The work runs comprehensively through religious, royal and secular buildings in the city, and further afield, providing transcriptions of notable inscriptions at each site. Included are some of Copenhagen’s oldest religious buildings, including the Church of the Holy Ghost, the Church of St Peter,  and the Trinitatis Church – part of the Trinitatis complex which includes the library, and the Stellaborg roundtower (now known as the Rundetaarn), illustrated here in a handsome, fold-out engraving by Johann Andreas Greyss, dated 1657. Completed in 1642,  it would still have been a new addition to the city’s skyline at the time Resen was writing. Along with descriptions of ‘new’ buildings, the work provides an important record of monuments and buildings that have since gone; the Domus Anatomicae, Copenhagen’s first anatomical theatre, was built only twenty years prior in 1648 and destroyed by fire in 1728. Also present here are several of the city’s schools, and other public buildings, along with a brief description of those to be found on the nearby island of Amager, part now of present-day Copenhagen.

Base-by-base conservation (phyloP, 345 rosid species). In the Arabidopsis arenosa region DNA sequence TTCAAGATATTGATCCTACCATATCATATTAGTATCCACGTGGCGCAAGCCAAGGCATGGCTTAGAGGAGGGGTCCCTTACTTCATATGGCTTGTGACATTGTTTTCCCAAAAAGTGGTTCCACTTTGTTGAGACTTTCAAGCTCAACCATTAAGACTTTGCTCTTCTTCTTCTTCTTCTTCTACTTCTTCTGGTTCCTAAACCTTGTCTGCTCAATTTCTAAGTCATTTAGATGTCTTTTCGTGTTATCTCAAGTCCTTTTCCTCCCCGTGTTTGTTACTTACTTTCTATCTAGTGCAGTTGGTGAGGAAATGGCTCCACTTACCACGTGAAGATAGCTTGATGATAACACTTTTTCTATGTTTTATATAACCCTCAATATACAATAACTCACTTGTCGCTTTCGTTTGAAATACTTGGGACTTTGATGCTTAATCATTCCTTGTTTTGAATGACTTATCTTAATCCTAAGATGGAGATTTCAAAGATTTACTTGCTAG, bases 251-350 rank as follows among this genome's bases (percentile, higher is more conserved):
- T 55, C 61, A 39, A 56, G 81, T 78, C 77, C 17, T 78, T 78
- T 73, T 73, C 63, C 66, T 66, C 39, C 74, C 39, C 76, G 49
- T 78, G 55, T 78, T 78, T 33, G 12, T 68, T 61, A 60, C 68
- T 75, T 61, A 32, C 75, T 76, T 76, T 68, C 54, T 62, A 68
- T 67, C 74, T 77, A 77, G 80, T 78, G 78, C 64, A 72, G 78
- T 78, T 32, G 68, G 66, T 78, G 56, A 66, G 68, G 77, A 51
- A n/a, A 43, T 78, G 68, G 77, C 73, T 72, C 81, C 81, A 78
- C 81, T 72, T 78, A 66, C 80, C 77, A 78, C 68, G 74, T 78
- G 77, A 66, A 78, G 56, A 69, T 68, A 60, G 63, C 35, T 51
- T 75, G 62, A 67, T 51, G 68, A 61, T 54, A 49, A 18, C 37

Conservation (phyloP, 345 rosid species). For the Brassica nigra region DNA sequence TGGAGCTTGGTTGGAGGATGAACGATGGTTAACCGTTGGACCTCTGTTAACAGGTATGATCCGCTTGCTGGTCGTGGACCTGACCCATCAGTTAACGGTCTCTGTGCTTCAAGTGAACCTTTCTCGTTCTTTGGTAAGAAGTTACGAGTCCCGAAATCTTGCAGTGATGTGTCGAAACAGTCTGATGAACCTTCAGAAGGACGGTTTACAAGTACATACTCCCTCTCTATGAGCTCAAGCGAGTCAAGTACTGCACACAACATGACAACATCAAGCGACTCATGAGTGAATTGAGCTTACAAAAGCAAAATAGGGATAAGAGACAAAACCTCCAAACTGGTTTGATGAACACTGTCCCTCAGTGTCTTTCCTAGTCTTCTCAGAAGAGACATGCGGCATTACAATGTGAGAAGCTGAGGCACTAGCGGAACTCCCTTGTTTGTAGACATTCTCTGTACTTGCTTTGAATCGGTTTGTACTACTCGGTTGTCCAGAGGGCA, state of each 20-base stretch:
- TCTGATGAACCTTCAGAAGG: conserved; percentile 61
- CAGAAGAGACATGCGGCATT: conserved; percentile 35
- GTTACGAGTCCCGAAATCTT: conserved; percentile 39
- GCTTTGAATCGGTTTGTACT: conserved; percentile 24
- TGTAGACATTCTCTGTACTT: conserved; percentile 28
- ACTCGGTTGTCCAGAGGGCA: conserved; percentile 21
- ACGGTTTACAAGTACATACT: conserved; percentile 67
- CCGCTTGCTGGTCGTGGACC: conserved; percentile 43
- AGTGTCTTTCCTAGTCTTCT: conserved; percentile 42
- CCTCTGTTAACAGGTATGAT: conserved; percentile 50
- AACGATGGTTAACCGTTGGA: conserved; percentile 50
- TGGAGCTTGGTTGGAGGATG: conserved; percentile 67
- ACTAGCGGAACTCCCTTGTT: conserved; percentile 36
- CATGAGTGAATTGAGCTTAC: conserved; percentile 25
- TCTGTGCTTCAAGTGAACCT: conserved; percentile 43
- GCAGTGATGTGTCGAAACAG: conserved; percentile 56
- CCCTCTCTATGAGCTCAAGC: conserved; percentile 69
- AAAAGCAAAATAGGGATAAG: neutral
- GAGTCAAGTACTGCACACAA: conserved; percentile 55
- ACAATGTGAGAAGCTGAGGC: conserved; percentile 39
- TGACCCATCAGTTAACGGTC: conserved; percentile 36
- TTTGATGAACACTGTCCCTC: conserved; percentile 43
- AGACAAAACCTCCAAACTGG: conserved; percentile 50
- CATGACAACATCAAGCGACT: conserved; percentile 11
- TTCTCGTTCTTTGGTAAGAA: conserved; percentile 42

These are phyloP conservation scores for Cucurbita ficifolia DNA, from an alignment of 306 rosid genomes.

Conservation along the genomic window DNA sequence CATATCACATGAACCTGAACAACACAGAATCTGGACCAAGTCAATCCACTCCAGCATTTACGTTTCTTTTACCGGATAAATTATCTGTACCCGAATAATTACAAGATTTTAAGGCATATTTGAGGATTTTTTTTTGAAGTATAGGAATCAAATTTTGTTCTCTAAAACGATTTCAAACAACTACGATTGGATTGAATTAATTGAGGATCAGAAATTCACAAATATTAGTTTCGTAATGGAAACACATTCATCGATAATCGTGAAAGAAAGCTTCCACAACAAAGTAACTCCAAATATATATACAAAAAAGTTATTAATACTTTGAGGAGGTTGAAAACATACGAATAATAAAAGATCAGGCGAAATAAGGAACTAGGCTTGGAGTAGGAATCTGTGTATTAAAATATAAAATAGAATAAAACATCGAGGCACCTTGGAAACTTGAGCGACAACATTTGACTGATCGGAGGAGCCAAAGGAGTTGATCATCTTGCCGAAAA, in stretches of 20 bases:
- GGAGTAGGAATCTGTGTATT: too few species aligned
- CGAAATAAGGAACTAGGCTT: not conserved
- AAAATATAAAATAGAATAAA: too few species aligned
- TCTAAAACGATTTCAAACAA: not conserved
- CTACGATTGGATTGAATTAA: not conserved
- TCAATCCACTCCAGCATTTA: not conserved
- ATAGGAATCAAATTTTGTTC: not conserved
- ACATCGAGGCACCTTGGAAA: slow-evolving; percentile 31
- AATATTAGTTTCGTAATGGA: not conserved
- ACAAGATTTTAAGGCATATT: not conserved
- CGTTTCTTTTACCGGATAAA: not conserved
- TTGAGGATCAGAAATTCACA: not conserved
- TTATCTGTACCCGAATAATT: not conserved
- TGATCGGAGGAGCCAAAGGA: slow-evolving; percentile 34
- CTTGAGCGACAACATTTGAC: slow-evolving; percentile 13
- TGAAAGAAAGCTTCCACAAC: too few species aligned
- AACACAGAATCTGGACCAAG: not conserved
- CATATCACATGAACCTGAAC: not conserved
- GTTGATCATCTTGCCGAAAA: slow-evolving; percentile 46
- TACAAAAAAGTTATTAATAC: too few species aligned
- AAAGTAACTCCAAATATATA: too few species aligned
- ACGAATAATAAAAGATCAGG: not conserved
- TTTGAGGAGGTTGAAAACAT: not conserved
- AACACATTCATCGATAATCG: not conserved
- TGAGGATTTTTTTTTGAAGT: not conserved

The significant remainder of this work is dedicated to astronomer and alchemist Tycho Brahe (1546-1601), and the inscriptions and monuments to be found at his observatory and laboratory complex, Uraniborg – and the underground observatory Stjerneborg (Stellaeburgus in Latin), on the island of Hven. Built in 1576, ‘what would become internationally famous as the Uraniborg estate extended over the whole island, […] besides the house and garden, the complex consisted of an observatory with pioneering astronomical instruments, a paper mill and printing press, farms, woods and fishponds’ (Parrott, p.66). By the time that Resen compiled the present account, however, it had been abandoned for over 70 years. Brahe’s residence and work there lasted for only twenty years; he fled in 1597, and the site was destroyed in 1601. This volume provides an interesting, aggregate account of the site, drawn from several contemporary sources, prime among them the 1601, Nuremberg printing of Brahe's Astronomiae Instaurate Mechanica. The illustrations of the house and garden are all woodcut copies of the plates in the Mechanica, as is that of the mechanical globe; the map of the island of Hven is based on that by Willem Jansz Blaeu in his Atlas of 1663, which he drew based on his experience there as a student of Brahe in the 1590s.